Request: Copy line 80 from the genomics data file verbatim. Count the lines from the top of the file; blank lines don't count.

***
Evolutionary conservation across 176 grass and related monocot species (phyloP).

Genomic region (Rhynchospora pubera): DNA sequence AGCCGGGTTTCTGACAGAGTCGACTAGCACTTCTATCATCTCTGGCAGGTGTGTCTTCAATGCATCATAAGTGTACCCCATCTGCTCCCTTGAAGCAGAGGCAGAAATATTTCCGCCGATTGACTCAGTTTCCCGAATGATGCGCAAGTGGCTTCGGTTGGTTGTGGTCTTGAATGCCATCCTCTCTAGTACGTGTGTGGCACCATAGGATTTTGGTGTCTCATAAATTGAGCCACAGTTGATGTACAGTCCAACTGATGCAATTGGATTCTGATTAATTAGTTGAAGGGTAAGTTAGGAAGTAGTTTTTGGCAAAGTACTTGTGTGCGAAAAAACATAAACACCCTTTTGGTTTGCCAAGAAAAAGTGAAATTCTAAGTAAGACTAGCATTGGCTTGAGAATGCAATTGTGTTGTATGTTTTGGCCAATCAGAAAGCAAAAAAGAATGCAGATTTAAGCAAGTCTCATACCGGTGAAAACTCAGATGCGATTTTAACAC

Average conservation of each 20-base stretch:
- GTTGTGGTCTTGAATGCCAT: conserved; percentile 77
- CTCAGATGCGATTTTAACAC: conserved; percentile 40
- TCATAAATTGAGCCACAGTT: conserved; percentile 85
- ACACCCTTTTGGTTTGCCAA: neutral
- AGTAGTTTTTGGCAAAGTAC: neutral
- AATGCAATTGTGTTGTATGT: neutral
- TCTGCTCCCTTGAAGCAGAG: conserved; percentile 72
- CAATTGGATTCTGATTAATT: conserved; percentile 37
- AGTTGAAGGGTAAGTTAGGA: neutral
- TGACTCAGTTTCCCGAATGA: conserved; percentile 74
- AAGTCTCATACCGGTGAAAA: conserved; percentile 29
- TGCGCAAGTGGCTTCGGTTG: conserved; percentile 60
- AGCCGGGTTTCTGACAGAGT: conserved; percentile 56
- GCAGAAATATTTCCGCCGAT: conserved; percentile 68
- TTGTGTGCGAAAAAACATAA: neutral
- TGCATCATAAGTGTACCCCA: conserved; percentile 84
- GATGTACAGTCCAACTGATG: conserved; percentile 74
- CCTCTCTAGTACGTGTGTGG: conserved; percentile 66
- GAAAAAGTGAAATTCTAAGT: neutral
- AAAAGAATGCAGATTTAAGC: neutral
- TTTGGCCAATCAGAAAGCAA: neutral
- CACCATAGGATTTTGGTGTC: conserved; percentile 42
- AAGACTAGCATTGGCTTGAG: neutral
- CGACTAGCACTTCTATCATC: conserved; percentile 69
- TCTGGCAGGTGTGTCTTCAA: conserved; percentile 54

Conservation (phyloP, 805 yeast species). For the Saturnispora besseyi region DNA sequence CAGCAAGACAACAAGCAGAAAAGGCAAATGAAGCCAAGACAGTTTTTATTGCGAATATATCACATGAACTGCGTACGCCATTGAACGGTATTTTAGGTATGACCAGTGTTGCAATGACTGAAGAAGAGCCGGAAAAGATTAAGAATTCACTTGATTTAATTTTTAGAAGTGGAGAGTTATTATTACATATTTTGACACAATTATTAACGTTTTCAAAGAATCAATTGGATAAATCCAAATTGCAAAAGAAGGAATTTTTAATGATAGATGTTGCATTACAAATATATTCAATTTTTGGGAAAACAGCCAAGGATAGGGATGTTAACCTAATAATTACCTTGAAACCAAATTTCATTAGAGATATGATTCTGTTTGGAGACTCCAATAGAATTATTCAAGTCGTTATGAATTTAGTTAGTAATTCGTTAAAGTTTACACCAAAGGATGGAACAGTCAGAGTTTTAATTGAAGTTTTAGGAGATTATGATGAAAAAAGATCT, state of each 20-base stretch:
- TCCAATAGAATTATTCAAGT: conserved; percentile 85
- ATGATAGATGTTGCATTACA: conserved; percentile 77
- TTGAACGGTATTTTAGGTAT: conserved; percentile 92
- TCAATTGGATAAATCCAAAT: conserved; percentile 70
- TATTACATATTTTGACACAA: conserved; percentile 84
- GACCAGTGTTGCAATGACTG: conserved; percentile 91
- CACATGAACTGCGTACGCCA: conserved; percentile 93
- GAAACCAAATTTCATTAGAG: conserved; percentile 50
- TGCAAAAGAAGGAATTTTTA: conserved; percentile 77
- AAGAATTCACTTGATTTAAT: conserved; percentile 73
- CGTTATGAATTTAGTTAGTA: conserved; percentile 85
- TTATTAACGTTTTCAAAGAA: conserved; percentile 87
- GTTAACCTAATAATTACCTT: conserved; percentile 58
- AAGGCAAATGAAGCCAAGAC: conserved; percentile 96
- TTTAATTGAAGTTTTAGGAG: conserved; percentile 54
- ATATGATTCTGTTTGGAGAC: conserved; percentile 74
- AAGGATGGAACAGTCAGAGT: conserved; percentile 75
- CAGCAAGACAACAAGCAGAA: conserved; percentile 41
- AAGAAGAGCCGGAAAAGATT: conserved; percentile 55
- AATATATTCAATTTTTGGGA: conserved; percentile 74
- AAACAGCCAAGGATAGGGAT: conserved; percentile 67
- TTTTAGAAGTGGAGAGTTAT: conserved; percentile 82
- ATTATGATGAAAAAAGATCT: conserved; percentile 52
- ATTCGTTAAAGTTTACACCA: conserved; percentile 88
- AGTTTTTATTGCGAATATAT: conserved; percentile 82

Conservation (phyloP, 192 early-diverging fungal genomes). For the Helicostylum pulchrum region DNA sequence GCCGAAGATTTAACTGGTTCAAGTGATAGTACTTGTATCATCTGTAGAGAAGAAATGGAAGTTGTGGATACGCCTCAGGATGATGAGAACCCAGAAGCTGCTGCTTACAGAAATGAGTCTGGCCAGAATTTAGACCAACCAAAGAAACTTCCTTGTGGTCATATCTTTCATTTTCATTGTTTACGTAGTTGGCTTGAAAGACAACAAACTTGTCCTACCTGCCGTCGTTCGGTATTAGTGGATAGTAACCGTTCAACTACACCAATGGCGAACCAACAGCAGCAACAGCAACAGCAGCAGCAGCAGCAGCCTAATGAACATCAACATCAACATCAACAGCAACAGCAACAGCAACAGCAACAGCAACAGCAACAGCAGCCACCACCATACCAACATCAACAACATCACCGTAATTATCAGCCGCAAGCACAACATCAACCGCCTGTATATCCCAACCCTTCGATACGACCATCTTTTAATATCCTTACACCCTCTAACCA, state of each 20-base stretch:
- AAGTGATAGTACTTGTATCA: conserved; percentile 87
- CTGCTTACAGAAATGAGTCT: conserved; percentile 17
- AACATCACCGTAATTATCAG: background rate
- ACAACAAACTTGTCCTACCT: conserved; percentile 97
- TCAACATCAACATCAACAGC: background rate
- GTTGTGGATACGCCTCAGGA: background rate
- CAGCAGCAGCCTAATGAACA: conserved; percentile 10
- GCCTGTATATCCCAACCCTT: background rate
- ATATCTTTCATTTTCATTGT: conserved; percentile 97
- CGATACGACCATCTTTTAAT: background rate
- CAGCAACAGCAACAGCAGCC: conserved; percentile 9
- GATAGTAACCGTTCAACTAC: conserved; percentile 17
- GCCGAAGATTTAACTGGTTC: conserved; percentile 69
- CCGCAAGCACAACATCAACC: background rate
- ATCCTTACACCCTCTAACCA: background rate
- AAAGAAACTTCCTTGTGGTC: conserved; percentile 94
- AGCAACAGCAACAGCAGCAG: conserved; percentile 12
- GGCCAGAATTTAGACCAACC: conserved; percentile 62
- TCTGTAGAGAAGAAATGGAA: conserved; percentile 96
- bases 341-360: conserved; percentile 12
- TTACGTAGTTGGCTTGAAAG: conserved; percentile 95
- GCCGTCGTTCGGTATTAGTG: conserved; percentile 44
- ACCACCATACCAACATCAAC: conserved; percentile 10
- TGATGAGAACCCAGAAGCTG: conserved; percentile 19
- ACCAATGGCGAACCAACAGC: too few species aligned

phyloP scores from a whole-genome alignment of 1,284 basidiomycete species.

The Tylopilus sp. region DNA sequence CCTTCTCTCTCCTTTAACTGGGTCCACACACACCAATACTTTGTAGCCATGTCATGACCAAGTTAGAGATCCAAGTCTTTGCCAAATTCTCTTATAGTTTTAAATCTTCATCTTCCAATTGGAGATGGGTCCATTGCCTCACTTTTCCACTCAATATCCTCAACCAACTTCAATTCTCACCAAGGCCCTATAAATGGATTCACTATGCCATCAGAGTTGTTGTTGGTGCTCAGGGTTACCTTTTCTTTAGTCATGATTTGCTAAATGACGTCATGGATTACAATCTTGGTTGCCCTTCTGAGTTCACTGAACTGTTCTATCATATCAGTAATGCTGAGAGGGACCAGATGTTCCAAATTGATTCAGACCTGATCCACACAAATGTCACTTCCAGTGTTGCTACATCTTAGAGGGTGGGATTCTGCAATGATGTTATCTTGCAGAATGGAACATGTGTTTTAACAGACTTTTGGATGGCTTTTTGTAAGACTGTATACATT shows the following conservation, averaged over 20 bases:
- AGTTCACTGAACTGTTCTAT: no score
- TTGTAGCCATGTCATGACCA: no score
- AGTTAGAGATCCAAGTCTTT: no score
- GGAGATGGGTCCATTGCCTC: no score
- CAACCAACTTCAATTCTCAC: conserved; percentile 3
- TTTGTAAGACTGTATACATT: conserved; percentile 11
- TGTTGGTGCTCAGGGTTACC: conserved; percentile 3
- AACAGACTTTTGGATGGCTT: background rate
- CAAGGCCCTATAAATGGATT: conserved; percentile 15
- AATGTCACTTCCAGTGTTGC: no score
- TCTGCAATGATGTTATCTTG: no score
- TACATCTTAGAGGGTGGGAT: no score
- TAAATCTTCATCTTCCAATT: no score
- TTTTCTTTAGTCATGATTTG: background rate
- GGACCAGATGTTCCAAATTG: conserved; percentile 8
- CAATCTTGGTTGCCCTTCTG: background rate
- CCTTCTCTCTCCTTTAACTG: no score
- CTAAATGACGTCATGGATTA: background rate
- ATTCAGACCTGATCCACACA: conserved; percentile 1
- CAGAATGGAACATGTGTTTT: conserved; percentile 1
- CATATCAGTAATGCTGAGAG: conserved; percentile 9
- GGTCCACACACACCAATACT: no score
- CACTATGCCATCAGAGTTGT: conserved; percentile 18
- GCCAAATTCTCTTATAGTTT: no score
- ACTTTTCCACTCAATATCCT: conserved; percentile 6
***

- ACCAATGGCGAACCAACAGC: too few species aligned